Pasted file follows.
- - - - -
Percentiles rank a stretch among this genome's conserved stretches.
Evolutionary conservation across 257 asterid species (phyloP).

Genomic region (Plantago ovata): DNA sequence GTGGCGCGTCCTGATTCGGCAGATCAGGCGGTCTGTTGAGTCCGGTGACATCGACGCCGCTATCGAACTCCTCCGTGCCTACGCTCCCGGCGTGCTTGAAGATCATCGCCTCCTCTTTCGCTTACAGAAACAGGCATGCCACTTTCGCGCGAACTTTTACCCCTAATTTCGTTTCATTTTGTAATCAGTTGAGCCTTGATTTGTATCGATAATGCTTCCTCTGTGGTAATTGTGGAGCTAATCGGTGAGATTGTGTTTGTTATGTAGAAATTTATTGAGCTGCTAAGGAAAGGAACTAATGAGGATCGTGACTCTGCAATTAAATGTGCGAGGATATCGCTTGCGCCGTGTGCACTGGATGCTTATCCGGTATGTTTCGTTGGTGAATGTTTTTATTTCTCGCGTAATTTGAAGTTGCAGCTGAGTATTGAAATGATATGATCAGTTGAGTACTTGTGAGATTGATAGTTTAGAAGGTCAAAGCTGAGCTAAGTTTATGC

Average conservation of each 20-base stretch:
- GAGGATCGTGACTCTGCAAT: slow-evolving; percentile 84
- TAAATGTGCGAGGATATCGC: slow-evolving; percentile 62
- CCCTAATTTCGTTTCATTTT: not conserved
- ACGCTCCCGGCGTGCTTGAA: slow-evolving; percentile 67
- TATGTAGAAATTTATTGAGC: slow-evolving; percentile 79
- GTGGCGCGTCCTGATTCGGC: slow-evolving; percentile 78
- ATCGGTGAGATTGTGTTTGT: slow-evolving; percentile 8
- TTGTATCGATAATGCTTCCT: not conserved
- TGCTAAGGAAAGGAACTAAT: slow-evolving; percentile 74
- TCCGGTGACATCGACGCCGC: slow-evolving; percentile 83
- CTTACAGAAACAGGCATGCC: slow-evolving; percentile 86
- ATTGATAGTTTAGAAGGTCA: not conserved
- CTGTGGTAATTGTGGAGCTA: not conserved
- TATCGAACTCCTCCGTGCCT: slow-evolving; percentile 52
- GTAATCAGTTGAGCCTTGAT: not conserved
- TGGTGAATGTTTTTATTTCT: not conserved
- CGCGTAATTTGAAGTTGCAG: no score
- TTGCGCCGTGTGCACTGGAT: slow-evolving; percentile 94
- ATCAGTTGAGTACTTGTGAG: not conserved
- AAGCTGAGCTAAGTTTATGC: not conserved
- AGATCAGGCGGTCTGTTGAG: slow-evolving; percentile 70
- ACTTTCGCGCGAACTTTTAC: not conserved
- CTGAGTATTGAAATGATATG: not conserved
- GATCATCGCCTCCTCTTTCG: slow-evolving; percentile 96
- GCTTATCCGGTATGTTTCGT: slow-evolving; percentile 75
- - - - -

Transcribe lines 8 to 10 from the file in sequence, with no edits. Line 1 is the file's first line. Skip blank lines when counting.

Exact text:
- ACGCTCCCGGCGTGCTTGAA: slow-evolving; percentile 67
- TATGTAGAAATTTATTGAGC: slow-evolving; percentile 79
- GTGGCGCGTCCTGATTCGGC: slow-evolving; percentile 78